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Int J Biochem Cell Biol. 1996 Dec;28(12):1393-403.

The effects of in vivo and in vitro non-enzymatic glycosylation and glycoxidation on physico-chemical properties of haemoglobin in control and diabetic patients.

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Laboratory of Haemostasis and Haemostatic Disorders, Medical University of L odź, Poland.


The erythrocyte deformability, which is related to erythrocyte internal viscosity, was suggested to depend upon the physico-chemical properties of haemoglobin. In the present study we employed ESR spectroscopy on order to explore further the extent to which the in vivo or in vitro glycation and/or glycoxidation might affect haemoglobin structure on conformation. We revealed that under both in vivo and in vitro conditions the attachment of glucose induced a mobilization of thiol groups in the selected domains of haemoglobin molecules ( the increased h+1/h0 parameter of maleimide spin label, MSL; 0.277 +/- 0.021 in diabetics vs 0.338 +/- 0.017 in controls, n = 12, P < 0.0001). The relative rotational correlation time (tau c) of two spin labels, TEMPONE and TEMPAMINE, respectively, in erythrocyte insides (5.22 +/- 0.42 in diabetics, n = 21 vs 4.79 +/- 0.38, n = 16 in controls, P < 0.005) and in the solutions of in vitro glycated haemoglobin, were increased. Neither oxidation nor crosslinking of thiol groups was evidenced in glycated and/or oxidized haemoglobin. In addition, erythrocyte deformability was found to be reduced in type 2 diabetic patients (6.71 +/- 1.08, n = 28 vs 7.31 +/- 0.96, n = 21, P < 0.015). In conclusion, these observations suggest that: the attachment of glucose to haemoglobin might have decreased the mobility of the Lys-adjacent Cys residues, thus leading to the increased h+1/h0 parameter of MSL. Such structural changes in haemoglobin owing to non-enzymatic glycosylation may contribute to the increased viscosity of haemoglobin solutions (r = 0.497, P < 0.0035) and the enhanced internal viscosity of diabetic erythrocytes (r = 0.503, P < 0.003). We argue that such changes in haemoglobin, and consequently in red blood cells, might contribute to the handicapped oxygen release under tissue hypoxia in the diabetic state.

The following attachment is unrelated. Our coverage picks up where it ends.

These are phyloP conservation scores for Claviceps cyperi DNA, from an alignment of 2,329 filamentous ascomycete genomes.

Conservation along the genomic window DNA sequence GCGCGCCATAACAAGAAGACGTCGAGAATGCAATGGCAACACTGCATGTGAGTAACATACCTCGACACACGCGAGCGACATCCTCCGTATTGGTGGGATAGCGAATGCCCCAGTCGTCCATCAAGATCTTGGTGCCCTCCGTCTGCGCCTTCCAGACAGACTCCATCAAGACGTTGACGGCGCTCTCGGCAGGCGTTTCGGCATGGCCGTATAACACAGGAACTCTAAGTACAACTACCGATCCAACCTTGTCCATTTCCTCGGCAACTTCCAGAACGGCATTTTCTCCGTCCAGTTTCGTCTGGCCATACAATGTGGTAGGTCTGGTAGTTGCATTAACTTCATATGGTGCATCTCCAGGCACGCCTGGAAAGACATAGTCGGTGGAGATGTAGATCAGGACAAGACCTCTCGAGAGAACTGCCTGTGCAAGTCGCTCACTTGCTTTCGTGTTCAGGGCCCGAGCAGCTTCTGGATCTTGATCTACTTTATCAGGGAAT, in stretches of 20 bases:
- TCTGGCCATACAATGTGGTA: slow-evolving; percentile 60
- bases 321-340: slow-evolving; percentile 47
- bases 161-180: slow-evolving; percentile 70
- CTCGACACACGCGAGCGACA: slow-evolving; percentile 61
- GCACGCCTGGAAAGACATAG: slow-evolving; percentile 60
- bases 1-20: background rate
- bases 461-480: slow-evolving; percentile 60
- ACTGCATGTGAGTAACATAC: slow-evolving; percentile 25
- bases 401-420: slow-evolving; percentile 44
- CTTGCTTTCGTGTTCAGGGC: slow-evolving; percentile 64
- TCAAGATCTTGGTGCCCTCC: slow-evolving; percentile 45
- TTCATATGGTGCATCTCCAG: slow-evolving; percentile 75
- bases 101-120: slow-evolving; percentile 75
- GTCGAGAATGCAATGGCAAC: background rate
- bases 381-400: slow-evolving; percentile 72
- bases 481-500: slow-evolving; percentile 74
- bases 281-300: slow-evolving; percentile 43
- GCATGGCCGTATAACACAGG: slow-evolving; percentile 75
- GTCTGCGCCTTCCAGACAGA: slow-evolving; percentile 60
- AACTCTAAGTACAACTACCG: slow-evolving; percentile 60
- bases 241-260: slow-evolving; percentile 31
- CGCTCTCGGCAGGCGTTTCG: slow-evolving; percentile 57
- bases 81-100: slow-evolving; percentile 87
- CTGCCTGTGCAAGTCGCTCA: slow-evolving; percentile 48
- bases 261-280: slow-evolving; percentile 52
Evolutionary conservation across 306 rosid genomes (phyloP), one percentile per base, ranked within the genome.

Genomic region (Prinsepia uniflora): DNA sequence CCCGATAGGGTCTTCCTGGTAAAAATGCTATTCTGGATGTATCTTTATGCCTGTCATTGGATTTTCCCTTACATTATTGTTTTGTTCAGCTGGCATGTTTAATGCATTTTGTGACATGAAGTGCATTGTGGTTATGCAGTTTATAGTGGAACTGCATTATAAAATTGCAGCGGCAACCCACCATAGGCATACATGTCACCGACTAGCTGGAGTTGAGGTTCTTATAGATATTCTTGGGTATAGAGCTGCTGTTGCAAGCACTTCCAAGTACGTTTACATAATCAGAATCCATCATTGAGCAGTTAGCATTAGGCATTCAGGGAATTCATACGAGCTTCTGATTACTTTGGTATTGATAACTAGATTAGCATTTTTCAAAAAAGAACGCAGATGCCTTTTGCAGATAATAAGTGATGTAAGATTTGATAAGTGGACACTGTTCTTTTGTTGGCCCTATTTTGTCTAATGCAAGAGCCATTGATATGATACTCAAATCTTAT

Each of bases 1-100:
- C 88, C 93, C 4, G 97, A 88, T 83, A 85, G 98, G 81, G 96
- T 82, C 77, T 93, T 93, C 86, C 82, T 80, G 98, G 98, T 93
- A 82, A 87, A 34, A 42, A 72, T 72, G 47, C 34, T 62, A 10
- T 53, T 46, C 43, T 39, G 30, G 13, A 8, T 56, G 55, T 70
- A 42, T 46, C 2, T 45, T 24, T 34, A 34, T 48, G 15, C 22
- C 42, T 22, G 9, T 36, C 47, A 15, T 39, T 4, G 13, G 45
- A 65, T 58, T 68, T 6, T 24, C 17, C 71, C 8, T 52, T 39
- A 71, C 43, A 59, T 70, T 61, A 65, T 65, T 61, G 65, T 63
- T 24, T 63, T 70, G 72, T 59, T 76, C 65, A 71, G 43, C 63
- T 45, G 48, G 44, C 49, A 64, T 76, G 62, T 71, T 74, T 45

[Indexed for MEDLINE]

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